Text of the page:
by Dr. Tim Stevens
Recent accusations of Kenyan government media repression suggest researchers and investors will need to exercise caution when sourcing data on the east African nation.
US President Barack Obama’s visit to East Africa in July 2015 confirmed his star status in the region but will also have sounded alarm bells for some African leaders. In successive speeches Obama addressed systemic issues of poor governance and social injustice, messages calibrated to demonstrate government is a process of continual improvement rather than an end in itself.
Obama drew attention to the crucial role of the media and civil society in the first address by a serving US president to the African Union. ‘When journalists are put behind bars for doing their jobs or activists are threatened as governments crack down on civil society’, said Obama, ‘then you may have democracy in name, but not in substance.’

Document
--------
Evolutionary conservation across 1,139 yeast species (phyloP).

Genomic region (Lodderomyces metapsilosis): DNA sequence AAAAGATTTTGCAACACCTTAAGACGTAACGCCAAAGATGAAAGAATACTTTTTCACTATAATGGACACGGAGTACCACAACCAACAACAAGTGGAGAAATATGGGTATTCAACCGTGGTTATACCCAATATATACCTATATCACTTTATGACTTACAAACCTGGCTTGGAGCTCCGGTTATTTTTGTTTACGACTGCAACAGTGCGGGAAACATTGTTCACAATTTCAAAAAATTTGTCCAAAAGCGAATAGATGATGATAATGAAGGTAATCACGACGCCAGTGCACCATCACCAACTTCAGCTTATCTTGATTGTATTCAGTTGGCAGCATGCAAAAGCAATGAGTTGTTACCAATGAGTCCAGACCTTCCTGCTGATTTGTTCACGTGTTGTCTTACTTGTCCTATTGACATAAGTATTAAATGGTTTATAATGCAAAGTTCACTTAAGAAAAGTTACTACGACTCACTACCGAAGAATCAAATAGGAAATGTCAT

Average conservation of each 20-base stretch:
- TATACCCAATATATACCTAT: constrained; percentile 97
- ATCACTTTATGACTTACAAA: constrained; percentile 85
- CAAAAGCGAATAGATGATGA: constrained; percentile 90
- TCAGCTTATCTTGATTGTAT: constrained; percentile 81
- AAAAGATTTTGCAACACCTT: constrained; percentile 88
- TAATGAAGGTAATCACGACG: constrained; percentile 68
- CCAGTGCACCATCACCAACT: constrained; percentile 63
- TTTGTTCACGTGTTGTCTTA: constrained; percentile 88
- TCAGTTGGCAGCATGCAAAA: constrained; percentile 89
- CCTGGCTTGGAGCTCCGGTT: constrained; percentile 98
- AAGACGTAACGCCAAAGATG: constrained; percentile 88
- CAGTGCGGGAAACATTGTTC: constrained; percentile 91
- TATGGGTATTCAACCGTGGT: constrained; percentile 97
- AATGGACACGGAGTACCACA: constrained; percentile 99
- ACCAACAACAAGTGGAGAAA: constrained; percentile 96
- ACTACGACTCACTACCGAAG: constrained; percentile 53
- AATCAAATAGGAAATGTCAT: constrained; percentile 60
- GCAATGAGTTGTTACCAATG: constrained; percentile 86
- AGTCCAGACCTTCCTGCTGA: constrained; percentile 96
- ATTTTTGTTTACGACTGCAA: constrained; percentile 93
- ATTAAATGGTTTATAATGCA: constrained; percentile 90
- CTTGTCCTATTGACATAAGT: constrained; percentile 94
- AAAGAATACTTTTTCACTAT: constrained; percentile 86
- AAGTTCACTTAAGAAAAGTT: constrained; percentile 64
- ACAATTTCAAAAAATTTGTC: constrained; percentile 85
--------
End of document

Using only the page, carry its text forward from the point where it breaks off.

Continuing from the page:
This will have resonated with many in the region, not least Kenyans, whose government stands accused of fomenting a new climate of fear and censorship in what has for many years been a robust and resilient media environment.
Sovereign Data looks at the Kenyan situation and explores the implications for data quality, media prospects, the legitimacy of the Kenyan government and the visibility of Kenya to the outside world.
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Citation: “Constraints in Kenya’s information landscape,” Sovereign Data Vol 1. No. 2 (August 2015).
Keywords: EAST AFRICA, KENYA, KENYAN MEDIA, MEDIA REPRESSION